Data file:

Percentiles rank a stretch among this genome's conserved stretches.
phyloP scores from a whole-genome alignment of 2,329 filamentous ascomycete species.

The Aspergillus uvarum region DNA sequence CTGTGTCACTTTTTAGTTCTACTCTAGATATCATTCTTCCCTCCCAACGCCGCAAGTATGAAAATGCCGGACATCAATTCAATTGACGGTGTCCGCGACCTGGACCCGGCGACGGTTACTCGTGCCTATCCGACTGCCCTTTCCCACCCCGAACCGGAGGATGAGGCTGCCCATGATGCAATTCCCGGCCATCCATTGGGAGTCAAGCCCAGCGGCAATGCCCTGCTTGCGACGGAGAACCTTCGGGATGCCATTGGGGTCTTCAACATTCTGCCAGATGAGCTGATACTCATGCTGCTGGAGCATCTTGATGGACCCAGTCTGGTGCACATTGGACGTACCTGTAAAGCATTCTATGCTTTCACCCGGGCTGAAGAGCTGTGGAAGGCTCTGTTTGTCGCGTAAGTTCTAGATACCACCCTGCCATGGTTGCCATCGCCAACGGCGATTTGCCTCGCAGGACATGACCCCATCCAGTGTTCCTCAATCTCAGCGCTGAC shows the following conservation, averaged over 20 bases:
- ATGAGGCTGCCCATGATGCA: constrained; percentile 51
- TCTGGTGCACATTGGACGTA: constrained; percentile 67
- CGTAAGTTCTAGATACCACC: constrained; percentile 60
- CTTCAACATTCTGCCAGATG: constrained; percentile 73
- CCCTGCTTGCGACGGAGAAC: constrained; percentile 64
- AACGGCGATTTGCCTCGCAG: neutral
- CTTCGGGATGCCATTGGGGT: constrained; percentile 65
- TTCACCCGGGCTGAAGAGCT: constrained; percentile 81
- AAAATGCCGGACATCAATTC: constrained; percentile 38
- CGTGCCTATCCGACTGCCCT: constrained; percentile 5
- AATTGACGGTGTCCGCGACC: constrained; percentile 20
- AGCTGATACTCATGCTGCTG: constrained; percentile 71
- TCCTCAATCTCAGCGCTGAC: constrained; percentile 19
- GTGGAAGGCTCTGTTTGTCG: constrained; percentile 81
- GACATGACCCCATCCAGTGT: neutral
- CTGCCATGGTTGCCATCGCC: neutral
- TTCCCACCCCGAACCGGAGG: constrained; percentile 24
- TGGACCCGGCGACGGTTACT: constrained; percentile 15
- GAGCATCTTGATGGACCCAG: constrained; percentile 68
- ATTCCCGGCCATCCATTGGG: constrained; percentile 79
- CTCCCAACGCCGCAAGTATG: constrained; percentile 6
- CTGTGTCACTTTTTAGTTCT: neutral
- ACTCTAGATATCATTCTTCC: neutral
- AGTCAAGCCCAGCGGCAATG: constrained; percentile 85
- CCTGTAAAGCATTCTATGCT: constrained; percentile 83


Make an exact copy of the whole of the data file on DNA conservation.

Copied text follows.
Percentiles rank a stretch among this genome's conserved stretches.
phyloP scores from a whole-genome alignment of 2,329 filamentous ascomycete species.

The Aspergillus uvarum region DNA sequence CTGTGTCACTTTTTAGTTCTACTCTAGATATCATTCTTCCCTCCCAACGCCGCAAGTATGAAAATGCCGGACATCAATTCAATTGACGGTGTCCGCGACCTGGACCCGGCGACGGTTACTCGTGCCTATCCGACTGCCCTTTCCCACCCCGAACCGGAGGATGAGGCTGCCCATGATGCAATTCCCGGCCATCCATTGGGAGTCAAGCCCAGCGGCAATGCCCTGCTTGCGACGGAGAACCTTCGGGATGCCATTGGGGTCTTCAACATTCTGCCAGATGAGCTGATACTCATGCTGCTGGAGCATCTTGATGGACCCAGTCTGGTGCACATTGGACGTACCTGTAAAGCATTCTATGCTTTCACCCGGGCTGAAGAGCTGTGGAAGGCTCTGTTTGTCGCGTAAGTTCTAGATACCACCCTGCCATGGTTGCCATCGCCAACGGCGATTTGCCTCGCAGGACATGACCCCATCCAGTGTTCCTCAATCTCAGCGCTGAC shows the following conservation, averaged over 20 bases:
- ATGAGGCTGCCCATGATGCA: constrained; percentile 51
- TCTGGTGCACATTGGACGTA: constrained; percentile 67
- CGTAAGTTCTAGATACCACC: constrained; percentile 60
- CTTCAACATTCTGCCAGATG: constrained; percentile 73
- CCCTGCTTGCGACGGAGAAC: constrained; percentile 64
- AACGGCGATTTGCCTCGCAG: neutral
- CTTCGGGATGCCATTGGGGT: constrained; percentile 65
- TTCACCCGGGCTGAAGAGCT: constrained; percentile 81
- AAAATGCCGGACATCAATTC: constrained; percentile 38
- CGTGCCTATCCGACTGCCCT: constrained; percentile 5
- AATTGACGGTGTCCGCGACC: constrained; percentile 20
- AGCTGATACTCATGCTGCTG: constrained; percentile 71
- TCCTCAATCTCAGCGCTGAC: constrained; percentile 19
- GTGGAAGGCTCTGTTTGTCG: constrained; percentile 81
- GACATGACCCCATCCAGTGT: neutral
- CTGCCATGGTTGCCATCGCC: neutral
- TTCCCACCCCGAACCGGAGG: constrained; percentile 24
- TGGACCCGGCGACGGTTACT: constrained; percentile 15
- GAGCATCTTGATGGACCCAG: constrained; percentile 68
- ATTCCCGGCCATCCATTGGG: constrained; percentile 79
- CTCCCAACGCCGCAAGTATG: constrained; percentile 6
- CTGTGTCACTTTTTAGTTCT: neutral
- ACTCTAGATATCATTCTTCC: neutral
- AGTCAAGCCCAGCGGCAATG: constrained; percentile 85
- CCTGTAAAGCATTCTATGCT: constrained; percentile 83